One of India’s longest and most intense heatwaves has killed at least one hundred people and on July 17th at least 100 more died due to monsoon flooding and mudslides. The pre-monsoon heatwave lasted for more than a month and it was compounded by severe drought that has caused major water shortages. At its worst temperatures exceeded 50°C.
In April, central and northwestern India were suffering from a heatwave that was 6°C above the average. At the beginning of June Delhi hit temperatures of 48°C, the highest temperature ever recorded in that city for that month. The temperatures in Churu, set a new Indian record as they climbed above 50°C and helped to precipitate water shortages. The 9 million residents in the city of Chennai also faced water shortages. Some villages went without water for days. Approximately 40 percent of India has endured drought conditions in 2019.
Droughts are becoming more frequent and they are commonly being followed by sudden storms and floods. There have been radical changes to rainfall patterns in India over the course of the last ten years.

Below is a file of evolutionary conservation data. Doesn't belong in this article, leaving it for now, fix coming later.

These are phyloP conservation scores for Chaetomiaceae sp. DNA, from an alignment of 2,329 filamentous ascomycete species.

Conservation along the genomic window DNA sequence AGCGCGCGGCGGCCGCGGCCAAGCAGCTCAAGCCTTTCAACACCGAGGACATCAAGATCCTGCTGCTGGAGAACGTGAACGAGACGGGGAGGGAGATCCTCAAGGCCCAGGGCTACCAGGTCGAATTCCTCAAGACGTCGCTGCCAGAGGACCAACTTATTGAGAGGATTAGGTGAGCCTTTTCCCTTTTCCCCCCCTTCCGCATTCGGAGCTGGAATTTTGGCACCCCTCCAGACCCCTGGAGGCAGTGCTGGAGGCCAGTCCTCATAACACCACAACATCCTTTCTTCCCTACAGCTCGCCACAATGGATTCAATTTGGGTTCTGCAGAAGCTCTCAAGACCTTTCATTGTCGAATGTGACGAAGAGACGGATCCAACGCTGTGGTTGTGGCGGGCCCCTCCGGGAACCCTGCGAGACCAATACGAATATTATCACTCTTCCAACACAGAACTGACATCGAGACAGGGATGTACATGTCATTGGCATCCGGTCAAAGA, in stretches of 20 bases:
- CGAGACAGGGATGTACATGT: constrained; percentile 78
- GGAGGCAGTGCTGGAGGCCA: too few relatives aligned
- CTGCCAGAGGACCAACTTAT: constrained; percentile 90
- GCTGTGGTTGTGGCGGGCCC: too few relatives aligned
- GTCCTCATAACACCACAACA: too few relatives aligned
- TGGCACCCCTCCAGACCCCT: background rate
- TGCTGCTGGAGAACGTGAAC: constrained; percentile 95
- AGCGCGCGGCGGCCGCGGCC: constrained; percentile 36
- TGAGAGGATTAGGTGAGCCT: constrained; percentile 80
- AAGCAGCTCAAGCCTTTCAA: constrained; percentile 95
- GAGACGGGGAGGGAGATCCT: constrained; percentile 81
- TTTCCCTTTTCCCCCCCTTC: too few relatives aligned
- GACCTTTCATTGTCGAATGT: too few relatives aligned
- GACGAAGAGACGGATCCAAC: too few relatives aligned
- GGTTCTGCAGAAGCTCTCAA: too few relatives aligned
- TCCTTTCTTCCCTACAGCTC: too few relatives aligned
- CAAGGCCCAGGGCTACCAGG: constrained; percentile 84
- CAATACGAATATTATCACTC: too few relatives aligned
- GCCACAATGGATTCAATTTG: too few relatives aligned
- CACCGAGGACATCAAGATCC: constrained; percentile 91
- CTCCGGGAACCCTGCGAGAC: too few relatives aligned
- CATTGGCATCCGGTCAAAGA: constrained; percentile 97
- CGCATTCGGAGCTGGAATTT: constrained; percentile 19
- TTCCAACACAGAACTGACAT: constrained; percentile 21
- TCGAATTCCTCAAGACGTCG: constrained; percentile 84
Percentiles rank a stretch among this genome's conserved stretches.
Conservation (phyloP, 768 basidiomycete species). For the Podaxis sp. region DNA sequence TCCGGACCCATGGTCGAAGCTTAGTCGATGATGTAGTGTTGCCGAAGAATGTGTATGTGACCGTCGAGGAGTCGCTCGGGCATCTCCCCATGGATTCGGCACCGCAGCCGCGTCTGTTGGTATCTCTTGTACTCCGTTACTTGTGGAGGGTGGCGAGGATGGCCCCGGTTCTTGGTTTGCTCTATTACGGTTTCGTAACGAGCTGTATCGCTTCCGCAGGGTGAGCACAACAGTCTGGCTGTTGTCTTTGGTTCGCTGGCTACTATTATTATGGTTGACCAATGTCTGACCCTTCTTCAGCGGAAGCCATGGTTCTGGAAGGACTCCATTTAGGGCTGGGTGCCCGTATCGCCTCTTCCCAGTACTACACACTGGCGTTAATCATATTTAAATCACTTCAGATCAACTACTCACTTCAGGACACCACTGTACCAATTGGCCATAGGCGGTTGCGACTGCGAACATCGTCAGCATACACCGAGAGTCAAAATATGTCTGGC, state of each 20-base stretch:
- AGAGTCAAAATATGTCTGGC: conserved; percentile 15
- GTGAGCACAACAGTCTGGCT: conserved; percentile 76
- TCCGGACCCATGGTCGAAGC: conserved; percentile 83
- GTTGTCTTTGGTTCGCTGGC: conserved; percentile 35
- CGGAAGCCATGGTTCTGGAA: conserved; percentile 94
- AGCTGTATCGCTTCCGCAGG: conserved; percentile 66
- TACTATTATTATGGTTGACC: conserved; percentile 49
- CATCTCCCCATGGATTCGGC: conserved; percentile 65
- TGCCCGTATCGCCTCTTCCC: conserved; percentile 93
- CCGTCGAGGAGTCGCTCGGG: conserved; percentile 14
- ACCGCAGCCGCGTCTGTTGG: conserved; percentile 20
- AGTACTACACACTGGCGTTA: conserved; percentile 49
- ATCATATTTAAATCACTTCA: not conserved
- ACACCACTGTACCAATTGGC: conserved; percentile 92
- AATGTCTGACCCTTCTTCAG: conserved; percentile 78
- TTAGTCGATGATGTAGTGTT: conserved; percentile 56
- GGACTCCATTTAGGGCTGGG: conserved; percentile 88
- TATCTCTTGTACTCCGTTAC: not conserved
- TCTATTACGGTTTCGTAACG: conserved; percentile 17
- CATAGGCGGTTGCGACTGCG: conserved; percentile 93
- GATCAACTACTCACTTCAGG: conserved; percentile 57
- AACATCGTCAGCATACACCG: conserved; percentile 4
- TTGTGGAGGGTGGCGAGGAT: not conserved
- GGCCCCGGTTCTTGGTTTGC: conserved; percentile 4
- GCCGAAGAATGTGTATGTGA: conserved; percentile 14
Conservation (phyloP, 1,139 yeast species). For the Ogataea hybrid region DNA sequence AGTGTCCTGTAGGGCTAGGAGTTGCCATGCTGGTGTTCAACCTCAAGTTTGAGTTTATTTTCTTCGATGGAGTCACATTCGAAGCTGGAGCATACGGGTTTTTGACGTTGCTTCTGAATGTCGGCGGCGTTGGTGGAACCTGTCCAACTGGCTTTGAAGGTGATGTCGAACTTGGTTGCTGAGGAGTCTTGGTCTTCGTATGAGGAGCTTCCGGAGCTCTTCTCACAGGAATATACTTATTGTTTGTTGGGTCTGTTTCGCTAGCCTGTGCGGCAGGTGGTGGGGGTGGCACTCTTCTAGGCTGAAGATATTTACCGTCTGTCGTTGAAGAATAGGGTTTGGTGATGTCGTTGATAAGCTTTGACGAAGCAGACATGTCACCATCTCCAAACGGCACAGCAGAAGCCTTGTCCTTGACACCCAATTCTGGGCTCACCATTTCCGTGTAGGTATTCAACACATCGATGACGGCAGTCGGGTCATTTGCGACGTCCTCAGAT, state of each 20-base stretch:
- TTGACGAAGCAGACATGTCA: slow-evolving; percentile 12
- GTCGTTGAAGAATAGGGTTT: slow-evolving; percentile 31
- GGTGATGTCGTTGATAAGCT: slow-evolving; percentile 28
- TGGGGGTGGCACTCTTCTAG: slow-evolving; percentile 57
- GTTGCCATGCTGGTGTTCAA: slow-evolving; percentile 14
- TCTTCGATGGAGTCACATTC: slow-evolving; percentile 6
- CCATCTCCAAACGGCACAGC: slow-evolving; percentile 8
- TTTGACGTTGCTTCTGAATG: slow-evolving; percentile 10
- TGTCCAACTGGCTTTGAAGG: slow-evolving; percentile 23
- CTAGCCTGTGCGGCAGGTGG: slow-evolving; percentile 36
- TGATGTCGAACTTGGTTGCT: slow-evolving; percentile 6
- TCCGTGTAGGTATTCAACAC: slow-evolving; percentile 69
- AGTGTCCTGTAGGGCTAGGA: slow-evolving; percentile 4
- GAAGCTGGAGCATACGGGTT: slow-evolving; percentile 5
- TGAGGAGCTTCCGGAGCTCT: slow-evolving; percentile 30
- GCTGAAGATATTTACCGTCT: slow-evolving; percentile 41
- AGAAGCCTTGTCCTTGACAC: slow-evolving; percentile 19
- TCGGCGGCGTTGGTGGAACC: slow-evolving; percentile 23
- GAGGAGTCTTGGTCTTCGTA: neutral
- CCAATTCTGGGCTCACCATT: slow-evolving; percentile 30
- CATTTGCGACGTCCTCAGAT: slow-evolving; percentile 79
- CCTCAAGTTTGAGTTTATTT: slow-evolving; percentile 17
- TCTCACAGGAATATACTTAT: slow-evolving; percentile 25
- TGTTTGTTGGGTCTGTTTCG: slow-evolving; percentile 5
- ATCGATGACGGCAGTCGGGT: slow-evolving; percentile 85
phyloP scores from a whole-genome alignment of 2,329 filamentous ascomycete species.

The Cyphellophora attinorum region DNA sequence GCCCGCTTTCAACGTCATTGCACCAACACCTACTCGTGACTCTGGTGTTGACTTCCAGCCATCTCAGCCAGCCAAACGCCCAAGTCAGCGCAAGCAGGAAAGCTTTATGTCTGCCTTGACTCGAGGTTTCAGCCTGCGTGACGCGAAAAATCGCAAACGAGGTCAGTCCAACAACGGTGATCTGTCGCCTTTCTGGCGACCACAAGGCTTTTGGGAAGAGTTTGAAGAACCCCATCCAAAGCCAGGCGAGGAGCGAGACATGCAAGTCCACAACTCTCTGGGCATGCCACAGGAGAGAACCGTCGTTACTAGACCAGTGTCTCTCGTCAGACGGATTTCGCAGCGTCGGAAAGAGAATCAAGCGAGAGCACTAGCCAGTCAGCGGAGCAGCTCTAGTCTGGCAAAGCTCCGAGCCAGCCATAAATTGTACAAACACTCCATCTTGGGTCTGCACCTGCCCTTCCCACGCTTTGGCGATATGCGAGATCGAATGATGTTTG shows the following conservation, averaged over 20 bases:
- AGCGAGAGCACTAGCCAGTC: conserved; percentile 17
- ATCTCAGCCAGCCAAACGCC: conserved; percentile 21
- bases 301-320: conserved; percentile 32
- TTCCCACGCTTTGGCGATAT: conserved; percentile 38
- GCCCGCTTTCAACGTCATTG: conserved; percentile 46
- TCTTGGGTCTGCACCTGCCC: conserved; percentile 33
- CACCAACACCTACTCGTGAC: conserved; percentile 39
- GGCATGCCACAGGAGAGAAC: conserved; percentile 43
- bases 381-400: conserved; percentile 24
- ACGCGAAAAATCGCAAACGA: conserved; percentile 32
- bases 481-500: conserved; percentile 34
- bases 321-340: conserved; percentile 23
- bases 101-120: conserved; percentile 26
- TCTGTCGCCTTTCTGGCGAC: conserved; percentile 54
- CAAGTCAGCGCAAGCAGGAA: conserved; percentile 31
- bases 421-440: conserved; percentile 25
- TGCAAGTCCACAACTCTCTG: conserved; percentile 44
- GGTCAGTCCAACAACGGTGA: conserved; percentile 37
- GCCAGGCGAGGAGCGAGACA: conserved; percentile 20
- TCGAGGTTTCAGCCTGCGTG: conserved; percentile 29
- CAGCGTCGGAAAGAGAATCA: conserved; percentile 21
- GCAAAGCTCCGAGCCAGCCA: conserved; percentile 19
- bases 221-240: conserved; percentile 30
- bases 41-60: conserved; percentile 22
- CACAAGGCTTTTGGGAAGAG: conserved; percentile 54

The situation in India is dire and getting worse. This has prompted questions about whether some parts of India will soon be incapable of supporting life.
An CNN article by Shekhar Chandra, a Ph.D. Candidate in Public Policy, at the Massachusetts Institute of Technology (MIT) suggests that the worsening heat will cause a humanitarian crisis as “large parts of the country potentially become too hot to be inhabitable”.
Even if we do what we must to reduce emissions and minimize the impact of global warming, parts of India may still be uninhabitable as a certain amount of warming is baked into the system.
“Experts at the Massachusetts Institute of Technology (MIT) say that even if the world succeeds in cutting carbon emissions, limiting the predicted rise in average global temperatures, parts of India will become so hot they will test the limits of human survivability,” Chandra said.
The rate at which warming is increasing in India is troubling. Chandra reports that in 2010 there were 21 official heatwaves across India, in 2018 there were 484. This represents a 23 fold increase in less than a decade.
According to AK Sahai and Sushmita Joseph, of the Indian Institute of Tropical Meteorology, the situation is destined to get worse as heatwaves are expected to engulf the whole of India.